In any case, an obvious question presents itself here: if a new covenant is spoken of, where does that leave the old one? According to the author of this epistle, “in speaking of a new covenant, he makes the first one obsolete. And what is becoming obsolete and growing old is ready to vanish away.”11
This does not suggest that the Tanakh is useless. As the Jewish believer in Jesus, Adolph Saphir, wrote:
“And yet no portion of Scripture can ever become antiquated, losing its instructiveness, significance, and value. No period of the history of God’s people, no type, no institution, no event of any dispensation, can be forgotten; nothing that God has said, given, or done, will be lost. For the eternal Spirit, who saw the end from the beginning, hath so ordered it that the whole Scripture ministers unto all generations of His people, that as the fathers cannot be made perfect without the children, so the children who are privileged to see the better things provided for them by God are gathered unto the fathers, and blessed with the ancient household of faith…”12
It is not that what God had revealed through Moses was useless, but that it anticipated what He would reveal through Christ. In the case of the covenant, it looked forward to a new covenant, spoken of by the prophet Jeremiah, where sins would be cleansed fully by a different kind of high priest and the law of God would be written on our hearts instead of on tablets of stone.13
A Better Sacrifice
If the priesthood has changed, and the covenant with it, what kind of sacrifice remains for sins? Although it is common for the rabbis to claim that prayers will have to substitute for our offerings until the temple is rebuilt, the author of this epistle gives an answer which is much more tightly integrated into the fibers of the Tanakh. Indeed, our author reminds us that, “the law requires that nearly everything be cleansed with blood, and without the shedding of blood there is no forgiveness.”14 If the basis for both our forgiveness and for the Mosaic covenant is sacrificial blood, and the Mosaic covenant can no longer offer blood sacrifices, there must be a new covenant if there is to be forgiveness of sins.
In chapter 9 our author summarizes the procedure of sacrifice for Yom Kippur (the Day of Atonement). On this day alone could someone enter into the full presence of God in the temple’s most holy place, and even then only the high priest. This mediator, “entered the inner room, and that only once a year, and never without blood, which he offered for himself and for the sins the people had committed in ignorance.”15 Upon this fact our author hangs his most essential point. This sacrifice obviously could not perfect either the priest or the people since (1) it had to be offered over and over and (2) it could not open the way into the most holy place, and the presence of God, for all. The Day of Atonement was centered around an imperfect priest making imperfect sacrifices for a people who were not perfected by them. This doesn’t make those sacrifices useless, however. They served their purpose at the time they were given. But if this is so, “how much more, then, will the blood of Christ, who through the eternal Spirit offered himself unblemished to God, cleanse our consciences from acts that lead to death, so that we may serve the living God!”16 Through the final and perfect sacrifice of Jesus the Messiah, we may have complete forgiveness of sins and the Spirit of God motivating our motives, actions, and intentions.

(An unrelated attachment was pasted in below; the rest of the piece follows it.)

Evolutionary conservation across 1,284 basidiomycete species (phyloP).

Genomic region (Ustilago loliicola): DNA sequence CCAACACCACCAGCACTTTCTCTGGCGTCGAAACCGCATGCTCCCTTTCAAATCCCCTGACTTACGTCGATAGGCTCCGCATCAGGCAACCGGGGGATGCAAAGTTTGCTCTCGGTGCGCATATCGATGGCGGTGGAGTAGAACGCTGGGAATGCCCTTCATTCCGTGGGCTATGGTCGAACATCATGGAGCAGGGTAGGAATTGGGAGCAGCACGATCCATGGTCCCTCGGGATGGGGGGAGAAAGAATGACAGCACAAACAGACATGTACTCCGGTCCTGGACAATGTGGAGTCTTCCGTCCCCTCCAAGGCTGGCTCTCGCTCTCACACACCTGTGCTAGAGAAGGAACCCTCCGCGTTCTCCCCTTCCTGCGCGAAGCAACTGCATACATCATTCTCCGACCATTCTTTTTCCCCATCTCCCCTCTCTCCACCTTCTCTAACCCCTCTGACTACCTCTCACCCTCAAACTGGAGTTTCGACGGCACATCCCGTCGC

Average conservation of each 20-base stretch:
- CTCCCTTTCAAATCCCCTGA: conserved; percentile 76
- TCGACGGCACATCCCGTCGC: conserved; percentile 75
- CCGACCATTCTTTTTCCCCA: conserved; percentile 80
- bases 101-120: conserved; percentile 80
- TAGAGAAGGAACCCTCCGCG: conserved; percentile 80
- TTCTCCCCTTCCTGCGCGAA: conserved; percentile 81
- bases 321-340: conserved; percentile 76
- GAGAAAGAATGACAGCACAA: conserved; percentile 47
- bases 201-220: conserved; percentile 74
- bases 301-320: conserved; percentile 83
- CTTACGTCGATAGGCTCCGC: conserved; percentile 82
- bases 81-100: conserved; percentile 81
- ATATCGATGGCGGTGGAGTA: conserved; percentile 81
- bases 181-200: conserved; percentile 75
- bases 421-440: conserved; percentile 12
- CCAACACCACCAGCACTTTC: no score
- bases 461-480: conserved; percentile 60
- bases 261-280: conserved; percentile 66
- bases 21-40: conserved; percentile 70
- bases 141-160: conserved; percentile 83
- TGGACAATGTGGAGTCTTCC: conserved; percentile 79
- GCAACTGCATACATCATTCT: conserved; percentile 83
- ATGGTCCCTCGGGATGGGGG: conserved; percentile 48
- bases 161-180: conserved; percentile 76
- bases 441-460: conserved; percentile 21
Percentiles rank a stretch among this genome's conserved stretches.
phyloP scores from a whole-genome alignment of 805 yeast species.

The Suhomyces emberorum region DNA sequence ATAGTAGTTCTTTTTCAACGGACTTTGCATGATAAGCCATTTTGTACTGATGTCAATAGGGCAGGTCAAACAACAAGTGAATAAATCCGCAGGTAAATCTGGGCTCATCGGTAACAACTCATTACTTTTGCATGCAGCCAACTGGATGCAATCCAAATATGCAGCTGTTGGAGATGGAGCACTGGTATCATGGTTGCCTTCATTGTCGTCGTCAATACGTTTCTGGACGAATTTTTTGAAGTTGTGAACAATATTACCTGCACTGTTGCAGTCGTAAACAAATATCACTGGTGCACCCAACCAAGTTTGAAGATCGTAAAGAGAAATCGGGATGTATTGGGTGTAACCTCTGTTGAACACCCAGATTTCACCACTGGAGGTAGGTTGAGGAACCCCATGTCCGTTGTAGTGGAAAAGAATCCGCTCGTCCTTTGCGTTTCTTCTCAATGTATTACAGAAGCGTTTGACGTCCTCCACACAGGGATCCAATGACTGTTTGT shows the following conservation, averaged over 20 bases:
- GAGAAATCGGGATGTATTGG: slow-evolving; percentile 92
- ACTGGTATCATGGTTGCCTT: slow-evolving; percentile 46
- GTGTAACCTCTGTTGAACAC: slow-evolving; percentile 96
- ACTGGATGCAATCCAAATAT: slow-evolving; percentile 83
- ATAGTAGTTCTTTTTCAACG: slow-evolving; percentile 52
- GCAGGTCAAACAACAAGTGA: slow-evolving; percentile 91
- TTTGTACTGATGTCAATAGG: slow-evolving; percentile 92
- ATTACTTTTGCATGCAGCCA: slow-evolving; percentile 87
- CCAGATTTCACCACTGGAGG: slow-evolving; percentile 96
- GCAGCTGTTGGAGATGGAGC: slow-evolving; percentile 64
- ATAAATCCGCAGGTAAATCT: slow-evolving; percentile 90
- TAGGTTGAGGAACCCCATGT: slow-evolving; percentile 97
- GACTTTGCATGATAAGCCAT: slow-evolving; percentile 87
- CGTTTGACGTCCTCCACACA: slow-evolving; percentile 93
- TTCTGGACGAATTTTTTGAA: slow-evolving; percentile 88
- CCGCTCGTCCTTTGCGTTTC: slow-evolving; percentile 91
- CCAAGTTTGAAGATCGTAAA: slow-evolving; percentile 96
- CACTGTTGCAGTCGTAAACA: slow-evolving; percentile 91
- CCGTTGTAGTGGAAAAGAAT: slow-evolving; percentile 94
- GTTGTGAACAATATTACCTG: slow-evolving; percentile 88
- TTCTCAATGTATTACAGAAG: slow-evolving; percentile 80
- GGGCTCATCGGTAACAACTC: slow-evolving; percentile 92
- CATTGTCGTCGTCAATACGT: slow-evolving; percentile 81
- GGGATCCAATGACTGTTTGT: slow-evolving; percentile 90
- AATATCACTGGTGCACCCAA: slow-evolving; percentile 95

For our author, the old covenant sacrificial system pointed to something greater to come. If the new covenant, priesthood, and sacrifices are better, then the ministry which our high priest performs on behalf of his people is as well. Since the New Covenant was established upon better promises, then also “the ministry Jesus has received [is] superior” as well.17 Why? In summary, because:
“Christ did not enter a sanctuary made with human hands that was only a copy of the true one; he entered heaven itself, now to appear for us in God’s presence. Nor did he enter heaven to offer himself again and again, the way the high priest enters the Most Holy Place every year with blood that is not his own. Otherwise Christ would have had to suffer many times since the creation of the world. But he has appeared once for all at the culmination of the ages to do away with sin by the sacrifice of himself.”18
What is the application for those living today? Because of what Jesus did, “we have been made holy through the sacrifice of the body of Jesus Christ once for all”19 and “we have confidence to enter the Most Holy Place by the blood of Jesus, by a new and living way opened for us through the curtain, that is, his body.”20 Furthermore, we may be grateful that God fulfilled what was only a shadow in his beautiful Torah, forgiving us of our sin by the ministry of our New Covenant High Priest and by making a way to cleanse our conscience from sins once for all.
1. Or, more literally, King of Righteousness, King of Peace.
2. See Genesis 14.
3. Psalm 110:4, ESV. All additional biblical citations are from the ESV.
4. See his work The Laws Concerning the Messiah.
5. Hebrews 7:12.
6. Hebrews 7:23-25.
7. As we read in Exodus 24:7, “Then [Moses] took the Book of the Covenant and read it in the hearing of the people. And they said, ‘All that the Lord has spoken we will do, and we will be obedient.‘”
8. Hebrews 8:8-12, quoting from Jeremiah chapter 31.
9. Romans 1:16.
10. Romans 11:16-21.
11. Hebrew 8:13.
12. Saphir, The Epistle to the Hebrews: An Exposition, Kindle edition.
13. Compare the giving of the Old Covenant law in Exodus 19-20 to the inauguration of the New Covenant by the writing of God’s law on the heart in Acts 2, both taking place on Shavuot or the Feast of Weeks.
14. Hebrews 9:22.
15. Hebrews 9:7.
16. Hebrews 9:14.
17. Hebrews 8:6.
18. Hebrews 9:24-26.
19. Hebrews 10:10.
20. Hebrews 10:19-20. See also Matthew 27:51, which tells us that at the time of Jesus’ death, “the curtain of the temple was torn in two, from top to bottom.”